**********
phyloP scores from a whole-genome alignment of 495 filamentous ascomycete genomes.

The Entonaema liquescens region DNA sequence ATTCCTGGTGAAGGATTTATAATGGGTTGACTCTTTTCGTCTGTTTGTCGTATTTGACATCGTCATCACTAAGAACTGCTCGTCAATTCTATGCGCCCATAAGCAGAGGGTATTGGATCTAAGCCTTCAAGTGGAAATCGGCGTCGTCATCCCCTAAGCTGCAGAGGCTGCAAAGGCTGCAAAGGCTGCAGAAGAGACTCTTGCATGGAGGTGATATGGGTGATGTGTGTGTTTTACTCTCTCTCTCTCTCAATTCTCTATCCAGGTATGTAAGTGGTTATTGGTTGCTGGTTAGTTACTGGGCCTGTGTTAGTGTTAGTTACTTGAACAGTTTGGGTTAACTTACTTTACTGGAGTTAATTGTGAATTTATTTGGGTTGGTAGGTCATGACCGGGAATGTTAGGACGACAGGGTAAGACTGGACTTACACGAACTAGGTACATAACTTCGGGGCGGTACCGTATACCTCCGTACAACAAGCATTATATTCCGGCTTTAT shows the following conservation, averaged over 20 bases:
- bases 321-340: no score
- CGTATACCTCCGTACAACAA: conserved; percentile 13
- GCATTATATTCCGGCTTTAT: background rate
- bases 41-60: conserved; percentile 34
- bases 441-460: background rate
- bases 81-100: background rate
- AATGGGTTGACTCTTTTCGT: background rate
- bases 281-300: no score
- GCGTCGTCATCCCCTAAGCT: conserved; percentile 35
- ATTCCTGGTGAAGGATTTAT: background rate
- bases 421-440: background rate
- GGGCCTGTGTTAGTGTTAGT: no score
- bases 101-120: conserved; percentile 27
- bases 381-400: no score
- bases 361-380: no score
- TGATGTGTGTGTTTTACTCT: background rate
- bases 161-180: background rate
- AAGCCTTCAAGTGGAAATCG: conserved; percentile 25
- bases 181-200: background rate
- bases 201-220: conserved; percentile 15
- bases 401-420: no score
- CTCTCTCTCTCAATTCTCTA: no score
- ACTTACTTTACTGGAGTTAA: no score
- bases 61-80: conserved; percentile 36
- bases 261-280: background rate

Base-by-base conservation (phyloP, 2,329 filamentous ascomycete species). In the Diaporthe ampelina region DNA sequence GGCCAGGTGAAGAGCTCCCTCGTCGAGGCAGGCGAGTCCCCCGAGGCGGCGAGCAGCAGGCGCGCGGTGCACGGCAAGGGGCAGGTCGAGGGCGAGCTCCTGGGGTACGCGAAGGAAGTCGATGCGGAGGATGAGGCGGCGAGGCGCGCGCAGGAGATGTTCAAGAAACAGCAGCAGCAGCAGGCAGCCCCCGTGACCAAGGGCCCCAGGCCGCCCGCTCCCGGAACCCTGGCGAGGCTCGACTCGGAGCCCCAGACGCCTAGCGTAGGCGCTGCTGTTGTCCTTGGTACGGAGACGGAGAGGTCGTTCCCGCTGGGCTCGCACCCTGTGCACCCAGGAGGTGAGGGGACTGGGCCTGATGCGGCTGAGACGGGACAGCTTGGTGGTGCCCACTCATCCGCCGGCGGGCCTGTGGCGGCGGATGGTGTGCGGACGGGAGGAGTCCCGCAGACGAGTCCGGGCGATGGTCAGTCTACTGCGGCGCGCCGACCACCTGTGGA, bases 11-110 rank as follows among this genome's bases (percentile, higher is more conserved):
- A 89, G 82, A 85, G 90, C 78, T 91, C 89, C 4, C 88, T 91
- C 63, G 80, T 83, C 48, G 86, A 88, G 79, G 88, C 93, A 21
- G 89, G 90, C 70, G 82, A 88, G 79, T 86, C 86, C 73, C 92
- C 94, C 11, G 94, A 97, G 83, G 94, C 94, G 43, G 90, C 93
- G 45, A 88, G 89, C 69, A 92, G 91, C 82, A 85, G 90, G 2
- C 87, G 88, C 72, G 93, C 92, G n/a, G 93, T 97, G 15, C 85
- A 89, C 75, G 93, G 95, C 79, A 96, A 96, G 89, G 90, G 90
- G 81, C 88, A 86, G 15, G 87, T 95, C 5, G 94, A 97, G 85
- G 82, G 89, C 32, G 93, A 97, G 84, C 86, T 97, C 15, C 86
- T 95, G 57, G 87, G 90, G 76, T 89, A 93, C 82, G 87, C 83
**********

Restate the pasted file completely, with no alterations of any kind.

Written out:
phyloP scores from a whole-genome alignment of 495 filamentous ascomycete genomes.

The Entonaema liquescens region DNA sequence ATTCCTGGTGAAGGATTTATAATGGGTTGACTCTTTTCGTCTGTTTGTCGTATTTGACATCGTCATCACTAAGAACTGCTCGTCAATTCTATGCGCCCATAAGCAGAGGGTATTGGATCTAAGCCTTCAAGTGGAAATCGGCGTCGTCATCCCCTAAGCTGCAGAGGCTGCAAAGGCTGCAAAGGCTGCAGAAGAGACTCTTGCATGGAGGTGATATGGGTGATGTGTGTGTTTTACTCTCTCTCTCTCTCAATTCTCTATCCAGGTATGTAAGTGGTTATTGGTTGCTGGTTAGTTACTGGGCCTGTGTTAGTGTTAGTTACTTGAACAGTTTGGGTTAACTTACTTTACTGGAGTTAATTGTGAATTTATTTGGGTTGGTAGGTCATGACCGGGAATGTTAGGACGACAGGGTAAGACTGGACTTACACGAACTAGGTACATAACTTCGGGGCGGTACCGTATACCTCCGTACAACAAGCATTATATTCCGGCTTTAT shows the following conservation, averaged over 20 bases:
- bases 321-340: no score
- CGTATACCTCCGTACAACAA: conserved; percentile 13
- GCATTATATTCCGGCTTTAT: background rate
- bases 41-60: conserved; percentile 34
- bases 441-460: background rate
- bases 81-100: background rate
- AATGGGTTGACTCTTTTCGT: background rate
- bases 281-300: no score
- GCGTCGTCATCCCCTAAGCT: conserved; percentile 35
- ATTCCTGGTGAAGGATTTAT: background rate
- bases 421-440: background rate
- GGGCCTGTGTTAGTGTTAGT: no score
- bases 101-120: conserved; percentile 27
- bases 381-400: no score
- bases 361-380: no score
- TGATGTGTGTGTTTTACTCT: background rate
- bases 161-180: background rate
- AAGCCTTCAAGTGGAAATCG: conserved; percentile 25
- bases 181-200: background rate
- bases 201-220: conserved; percentile 15
- bases 401-420: no score
- CTCTCTCTCTCAATTCTCTA: no score
- ACTTACTTTACTGGAGTTAA: no score
- bases 61-80: conserved; percentile 36
- bases 261-280: background rate

Base-by-base conservation (phyloP, 2,329 filamentous ascomycete species). In the Diaporthe ampelina region DNA sequence GGCCAGGTGAAGAGCTCCCTCGTCGAGGCAGGCGAGTCCCCCGAGGCGGCGAGCAGCAGGCGCGCGGTGCACGGCAAGGGGCAGGTCGAGGGCGAGCTCCTGGGGTACGCGAAGGAAGTCGATGCGGAGGATGAGGCGGCGAGGCGCGCGCAGGAGATGTTCAAGAAACAGCAGCAGCAGCAGGCAGCCCCCGTGACCAAGGGCCCCAGGCCGCCCGCTCCCGGAACCCTGGCGAGGCTCGACTCGGAGCCCCAGACGCCTAGCGTAGGCGCTGCTGTTGTCCTTGGTACGGAGACGGAGAGGTCGTTCCCGCTGGGCTCGCACCCTGTGCACCCAGGAGGTGAGGGGACTGGGCCTGATGCGGCTGAGACGGGACAGCTTGGTGGTGCCCACTCATCCGCCGGCGGGCCTGTGGCGGCGGATGGTGTGCGGACGGGAGGAGTCCCGCAGACGAGTCCGGGCGATGGTCAGTCTACTGCGGCGCGCCGACCACCTGTGGA, bases 11-110 rank as follows among this genome's bases (percentile, higher is more conserved):
- A 89, G 82, A 85, G 90, C 78, T 91, C 89, C 4, C 88, T 91
- C 63, G 80, T 83, C 48, G 86, A 88, G 79, G 88, C 93, A 21
- G 89, G 90, C 70, G 82, A 88, G 79, T 86, C 86, C 73, C 92
- C 94, C 11, G 94, A 97, G 83, G 94, C 94, G 43, G 90, C 93
- G 45, A 88, G 89, C 69, A 92, G 91, C 82, A 85, G 90, G 2
- C 87, G 88, C 72, G 93, C 92, G n/a, G 93, T 97, G 15, C 85
- A 89, C 75, G 93, G 95, C 79, A 96, A 96, G 89, G 90, G 90
- G 81, C 88, A 86, G 15, G 87, T 95, C 5, G 94, A 97, G 85
- G 82, G 89, C 32, G 93, A 97, G 84, C 86, T 97, C 15, C 86
- T 95, G 57, G 87, G 90, G 76, T 89, A 93, C 82, G 87, C 83